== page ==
Since the promulgation of the Recognition of Customary Marriages Act, 120 of 1998, the position has changed in that customary
marriages are now recognised in our law. A marriage that is valid in terms of customary law and was in existence at the time of commencement of the Act, is for all purposes recognised as a marriage in terms of the Act. In the case of a person being in more than one customary marriage, all valid customary marriages entered into before the commencement of the Act, are for all purposes recognised as valid marriages in terms of the Act.
This also means that customary marriages will fall under community of property. For a customary marriage not to fall under community of property, an ante nuptial contract must be in place.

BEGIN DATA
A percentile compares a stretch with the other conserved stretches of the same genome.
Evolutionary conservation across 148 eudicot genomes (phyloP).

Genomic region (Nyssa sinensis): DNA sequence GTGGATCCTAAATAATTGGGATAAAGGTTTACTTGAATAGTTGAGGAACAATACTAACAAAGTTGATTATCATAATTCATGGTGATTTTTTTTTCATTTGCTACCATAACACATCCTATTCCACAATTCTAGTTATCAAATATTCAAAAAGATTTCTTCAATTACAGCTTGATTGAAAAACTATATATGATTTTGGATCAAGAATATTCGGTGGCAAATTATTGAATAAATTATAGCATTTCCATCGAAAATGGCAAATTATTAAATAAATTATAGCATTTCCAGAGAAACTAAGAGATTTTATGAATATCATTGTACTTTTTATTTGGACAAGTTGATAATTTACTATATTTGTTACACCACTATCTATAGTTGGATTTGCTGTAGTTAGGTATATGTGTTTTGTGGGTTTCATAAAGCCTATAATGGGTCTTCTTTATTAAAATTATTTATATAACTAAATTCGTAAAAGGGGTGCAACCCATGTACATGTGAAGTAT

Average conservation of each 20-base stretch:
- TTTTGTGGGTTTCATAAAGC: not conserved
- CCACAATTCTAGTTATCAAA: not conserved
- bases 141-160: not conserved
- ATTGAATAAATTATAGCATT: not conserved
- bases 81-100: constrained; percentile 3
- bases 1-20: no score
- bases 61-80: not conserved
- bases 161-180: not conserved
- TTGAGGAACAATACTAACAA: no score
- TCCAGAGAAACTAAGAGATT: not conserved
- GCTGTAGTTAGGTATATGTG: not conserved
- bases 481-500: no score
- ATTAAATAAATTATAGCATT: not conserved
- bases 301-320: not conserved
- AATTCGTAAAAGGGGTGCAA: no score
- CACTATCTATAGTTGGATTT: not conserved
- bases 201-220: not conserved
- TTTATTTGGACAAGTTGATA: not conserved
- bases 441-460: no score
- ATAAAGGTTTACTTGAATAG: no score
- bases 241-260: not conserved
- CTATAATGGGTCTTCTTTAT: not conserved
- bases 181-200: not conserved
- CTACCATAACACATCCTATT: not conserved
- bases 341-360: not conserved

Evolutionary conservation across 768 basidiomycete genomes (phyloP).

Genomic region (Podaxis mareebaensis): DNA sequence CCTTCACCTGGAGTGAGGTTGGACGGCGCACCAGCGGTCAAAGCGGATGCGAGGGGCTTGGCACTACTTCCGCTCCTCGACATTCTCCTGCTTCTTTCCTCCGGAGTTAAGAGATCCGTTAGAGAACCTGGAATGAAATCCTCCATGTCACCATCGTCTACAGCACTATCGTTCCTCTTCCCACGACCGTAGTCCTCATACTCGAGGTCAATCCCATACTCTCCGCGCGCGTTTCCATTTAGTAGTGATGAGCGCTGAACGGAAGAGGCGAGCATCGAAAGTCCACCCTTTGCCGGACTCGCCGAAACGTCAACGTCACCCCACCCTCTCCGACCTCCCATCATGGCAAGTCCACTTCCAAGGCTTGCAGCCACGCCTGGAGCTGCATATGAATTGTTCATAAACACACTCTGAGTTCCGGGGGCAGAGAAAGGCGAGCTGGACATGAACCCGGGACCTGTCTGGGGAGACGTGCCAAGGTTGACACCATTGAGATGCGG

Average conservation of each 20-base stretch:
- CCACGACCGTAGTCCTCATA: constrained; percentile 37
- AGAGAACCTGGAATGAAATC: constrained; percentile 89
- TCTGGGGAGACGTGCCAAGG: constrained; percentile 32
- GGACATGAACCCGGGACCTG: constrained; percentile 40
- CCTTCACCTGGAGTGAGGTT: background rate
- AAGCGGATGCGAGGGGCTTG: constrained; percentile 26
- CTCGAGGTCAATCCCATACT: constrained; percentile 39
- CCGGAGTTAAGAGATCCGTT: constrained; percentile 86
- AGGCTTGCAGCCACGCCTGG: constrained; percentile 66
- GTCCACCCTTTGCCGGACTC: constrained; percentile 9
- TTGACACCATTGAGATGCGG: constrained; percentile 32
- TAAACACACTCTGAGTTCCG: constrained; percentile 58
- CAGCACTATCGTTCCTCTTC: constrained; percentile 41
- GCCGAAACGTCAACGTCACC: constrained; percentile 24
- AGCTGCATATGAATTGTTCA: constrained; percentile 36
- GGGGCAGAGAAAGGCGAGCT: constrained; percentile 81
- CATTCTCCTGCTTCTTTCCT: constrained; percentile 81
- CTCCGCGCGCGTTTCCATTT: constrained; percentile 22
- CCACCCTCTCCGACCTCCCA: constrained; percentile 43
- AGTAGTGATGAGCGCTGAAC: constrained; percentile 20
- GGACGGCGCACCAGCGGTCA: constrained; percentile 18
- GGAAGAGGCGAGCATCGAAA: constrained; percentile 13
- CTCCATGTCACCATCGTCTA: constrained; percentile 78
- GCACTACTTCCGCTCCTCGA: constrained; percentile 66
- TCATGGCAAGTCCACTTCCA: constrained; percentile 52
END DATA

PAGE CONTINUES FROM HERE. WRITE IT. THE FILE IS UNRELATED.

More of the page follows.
What is a customary marriage?
In a polygamous marriage, the husband must apply to the High Court for permission to enter into such a marriage and provide the court with a written contract stating how the property in the marriages will be regulated (to protect the property interests of both the existing and prospective spouses).
Customary marriages must be registered within three months of taking place. This can be done at any office of the Department of Home Affairs or through a designated traditional leader in areas where there are no Home Affairs offices.
The following people should present themselves at either a Home Affairs office or a traditional leader in order to register a customary marriage:
In the event that the spouses were minors (or one was a minor) at the time of the customary marriage, the parents should also be present when the request to register the marriage is made.